DRM has always been a touchy subject, especially so if its implementation affects gameplay. Resident Evil Village seems to be the latest game to serve as an example. Pirates have managed to crack the game, and it reportedly fixes a performance issue that some paying customers have been reporting.
DSOGaming reported that the PC version of Resident Evil Village has had stuttering issues. A common way to recreate it seems to be simply killing enemies which, as you’d imagine, is common enough. But over the weekend, a cracker managed to work its way through the game’s DRM. And the folks at DSOGaming found that the cracked version essentially solved the stuttering issue.
This points to the DRM in Resident Evil Village, a combination of Nenuvo and Capcom’s own anti-tamper software, causing performance issues. Though Denuvo prevents another hit to its already tarnished name here, as the crack only disables Capcom’s DRM.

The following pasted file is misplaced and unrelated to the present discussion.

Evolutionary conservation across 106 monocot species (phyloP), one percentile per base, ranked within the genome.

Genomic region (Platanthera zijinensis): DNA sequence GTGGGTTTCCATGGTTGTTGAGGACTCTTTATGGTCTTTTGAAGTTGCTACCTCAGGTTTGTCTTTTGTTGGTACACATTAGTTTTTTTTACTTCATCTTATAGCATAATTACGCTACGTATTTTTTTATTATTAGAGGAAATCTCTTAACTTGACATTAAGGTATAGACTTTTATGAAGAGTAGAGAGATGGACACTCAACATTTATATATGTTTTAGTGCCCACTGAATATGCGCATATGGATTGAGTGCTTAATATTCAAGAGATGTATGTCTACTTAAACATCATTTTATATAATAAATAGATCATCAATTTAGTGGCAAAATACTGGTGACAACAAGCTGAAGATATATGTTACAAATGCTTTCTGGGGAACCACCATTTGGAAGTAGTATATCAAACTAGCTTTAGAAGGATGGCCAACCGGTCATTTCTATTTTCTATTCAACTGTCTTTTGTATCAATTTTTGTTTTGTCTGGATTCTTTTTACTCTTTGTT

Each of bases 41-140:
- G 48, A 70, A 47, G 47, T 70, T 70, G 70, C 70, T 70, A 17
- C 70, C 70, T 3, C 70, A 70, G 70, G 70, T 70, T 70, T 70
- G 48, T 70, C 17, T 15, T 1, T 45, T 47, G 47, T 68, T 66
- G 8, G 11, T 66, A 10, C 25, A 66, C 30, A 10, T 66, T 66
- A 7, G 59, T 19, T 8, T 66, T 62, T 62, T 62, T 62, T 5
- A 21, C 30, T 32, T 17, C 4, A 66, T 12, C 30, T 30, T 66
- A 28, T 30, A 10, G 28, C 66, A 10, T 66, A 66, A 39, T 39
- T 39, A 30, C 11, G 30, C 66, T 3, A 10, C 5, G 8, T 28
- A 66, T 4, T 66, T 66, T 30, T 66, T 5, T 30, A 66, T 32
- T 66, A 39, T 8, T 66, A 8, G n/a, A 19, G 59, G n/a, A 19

But even if it’s not Denuvo’s fault this time, it’s another instance of anti-piracy measures hurting the paying customer instead of pirates. Resident Evil Village, and its players, are the latest victims. Judging from the amount of money Crytek paid to have Denuvo DRM in Crysis Remastered, it must’ve been an equally big sum for Capcom. And it’s unnecessary spending on the publisher’s part, since it put in its own DRM, which ultimately got cracked.
It’s probably worth mentioning that this article is not condoning piracy. But publishers should pay attention to this case study. If they spend less money on DRM, then that’s less money that they “need” to charge customers for. Or even if they charge us the same, that’s more money to pay their developers, use as budget for upcoming games, or line the pockets of executives and shareholders. The last one notwithstanding, those options all sounds better than paying for something that not only doesn’t work, but also has a chance of punishing the paying customer.